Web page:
Scientology leaders say aquarium shouldn't get public funds

- The Clearwater Marine Aquarium won a battle against the Church of Scientology in the chamber of the Clearwater City Council last week, and it seems the church will not let it go unnoticed. 

The church had its sights set on a plot of land owned by the aquarium at the corner of Osceola and Polk. The City of Clearwater was set to buy the land for $4.25 million, but the church offered $15 million: A deal the church thought the aquarium couldn't pass up. But the aquarium honored the deal it already made with the city, and the city went through with the purchase.

Now the church is trying to convince Pinellas County commissioners not to approve tourism money for the aquarium, saying it must not need the cash since it turned down the church's offer.

Tuesday, commissioners approved the first step in sending $26 million in tourism dollars to the Clearwater Marine Aquarium.

RELATED: Clearwater votes to buy aquarium land, effectively blocking Church of Scientology's bid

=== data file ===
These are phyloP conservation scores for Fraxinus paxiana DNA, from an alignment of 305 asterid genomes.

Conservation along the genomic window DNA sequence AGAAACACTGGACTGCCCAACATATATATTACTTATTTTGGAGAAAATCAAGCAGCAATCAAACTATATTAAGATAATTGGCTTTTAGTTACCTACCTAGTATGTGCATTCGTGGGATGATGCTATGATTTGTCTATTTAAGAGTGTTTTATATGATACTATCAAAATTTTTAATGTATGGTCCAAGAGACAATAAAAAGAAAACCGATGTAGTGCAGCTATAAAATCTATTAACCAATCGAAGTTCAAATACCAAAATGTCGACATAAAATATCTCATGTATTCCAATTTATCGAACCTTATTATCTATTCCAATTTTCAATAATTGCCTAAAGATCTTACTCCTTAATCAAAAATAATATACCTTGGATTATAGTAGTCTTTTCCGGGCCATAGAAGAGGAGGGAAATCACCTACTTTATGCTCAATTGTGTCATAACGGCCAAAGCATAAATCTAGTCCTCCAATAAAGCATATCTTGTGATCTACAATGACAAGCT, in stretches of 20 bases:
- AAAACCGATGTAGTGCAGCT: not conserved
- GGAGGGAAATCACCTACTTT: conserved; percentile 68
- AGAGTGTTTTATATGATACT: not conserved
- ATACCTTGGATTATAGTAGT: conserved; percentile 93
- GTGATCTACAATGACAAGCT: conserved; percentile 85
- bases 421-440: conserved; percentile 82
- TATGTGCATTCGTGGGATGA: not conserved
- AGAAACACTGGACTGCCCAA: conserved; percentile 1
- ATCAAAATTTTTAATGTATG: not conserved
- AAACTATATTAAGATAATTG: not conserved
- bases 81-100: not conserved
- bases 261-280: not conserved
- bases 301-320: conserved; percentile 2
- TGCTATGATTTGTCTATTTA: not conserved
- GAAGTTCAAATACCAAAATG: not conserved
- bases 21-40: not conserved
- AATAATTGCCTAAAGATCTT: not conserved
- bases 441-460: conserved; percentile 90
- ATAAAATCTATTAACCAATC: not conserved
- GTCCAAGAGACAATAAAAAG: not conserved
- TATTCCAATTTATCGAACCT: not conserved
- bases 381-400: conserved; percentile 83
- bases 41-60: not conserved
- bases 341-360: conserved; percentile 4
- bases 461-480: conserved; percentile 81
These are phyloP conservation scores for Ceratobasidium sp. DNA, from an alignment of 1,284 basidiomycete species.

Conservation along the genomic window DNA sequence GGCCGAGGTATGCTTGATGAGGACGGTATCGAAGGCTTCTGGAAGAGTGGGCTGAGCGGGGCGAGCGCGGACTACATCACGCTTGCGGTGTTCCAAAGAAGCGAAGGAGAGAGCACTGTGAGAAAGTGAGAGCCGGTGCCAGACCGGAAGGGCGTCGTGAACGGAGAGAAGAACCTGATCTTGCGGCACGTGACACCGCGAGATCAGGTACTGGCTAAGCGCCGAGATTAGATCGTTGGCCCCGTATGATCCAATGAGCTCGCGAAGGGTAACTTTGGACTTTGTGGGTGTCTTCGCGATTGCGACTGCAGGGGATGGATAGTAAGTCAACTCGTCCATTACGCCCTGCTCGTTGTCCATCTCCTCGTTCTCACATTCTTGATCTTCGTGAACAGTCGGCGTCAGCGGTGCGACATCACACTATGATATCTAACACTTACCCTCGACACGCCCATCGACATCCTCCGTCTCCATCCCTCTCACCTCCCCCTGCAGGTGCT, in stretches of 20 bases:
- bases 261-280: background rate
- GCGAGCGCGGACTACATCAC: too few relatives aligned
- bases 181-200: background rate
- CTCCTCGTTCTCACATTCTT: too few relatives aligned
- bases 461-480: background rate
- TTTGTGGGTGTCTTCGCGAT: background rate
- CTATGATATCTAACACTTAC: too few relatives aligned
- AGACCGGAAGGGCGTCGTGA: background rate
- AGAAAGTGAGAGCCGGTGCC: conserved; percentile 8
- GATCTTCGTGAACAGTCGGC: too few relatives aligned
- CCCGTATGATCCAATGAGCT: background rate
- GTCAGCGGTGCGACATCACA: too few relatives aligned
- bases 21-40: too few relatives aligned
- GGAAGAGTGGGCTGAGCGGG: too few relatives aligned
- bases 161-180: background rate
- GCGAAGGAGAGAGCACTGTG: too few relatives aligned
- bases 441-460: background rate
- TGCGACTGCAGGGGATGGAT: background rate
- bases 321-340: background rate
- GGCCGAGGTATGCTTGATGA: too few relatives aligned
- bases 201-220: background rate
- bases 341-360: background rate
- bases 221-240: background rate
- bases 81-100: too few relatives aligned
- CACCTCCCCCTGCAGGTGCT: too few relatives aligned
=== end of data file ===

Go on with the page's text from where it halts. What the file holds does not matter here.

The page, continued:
At the last minute, the Church of Scientology tried to convince commissioners to block the funds, saying the aquarium has no reason to ask for all that public money given they just turned down the church's much-larger offer.

The church distributed documents alleging the aquarium's economic impact is overstated, and that the CEO makes too high of a salary for a non-profit.

"We reject and we refute everything they have in there, on every issue we can take all the time we need to. It's false, it's inflammatory and it's inappropriate," said Clearwater Aquarium CEO David Yates. "It is what it is. We are not going to be distracted, we are not going to read their minds. We just move on."

Commissioners approved the money anyway.

"I did get a whole box of documentation yesterday," said Commissioner Kenneth Welch. "That's not good timing. We need that information way before we make a decision."

The aquarium plans to use the bed tax money to continue to build the aquarium's facility and programs.

The city said it plans to use the land at Osceola and Pierce to build retail stores. The aquarium said it honored the deal with the city because it was made before the church of Scientology put in their offer.

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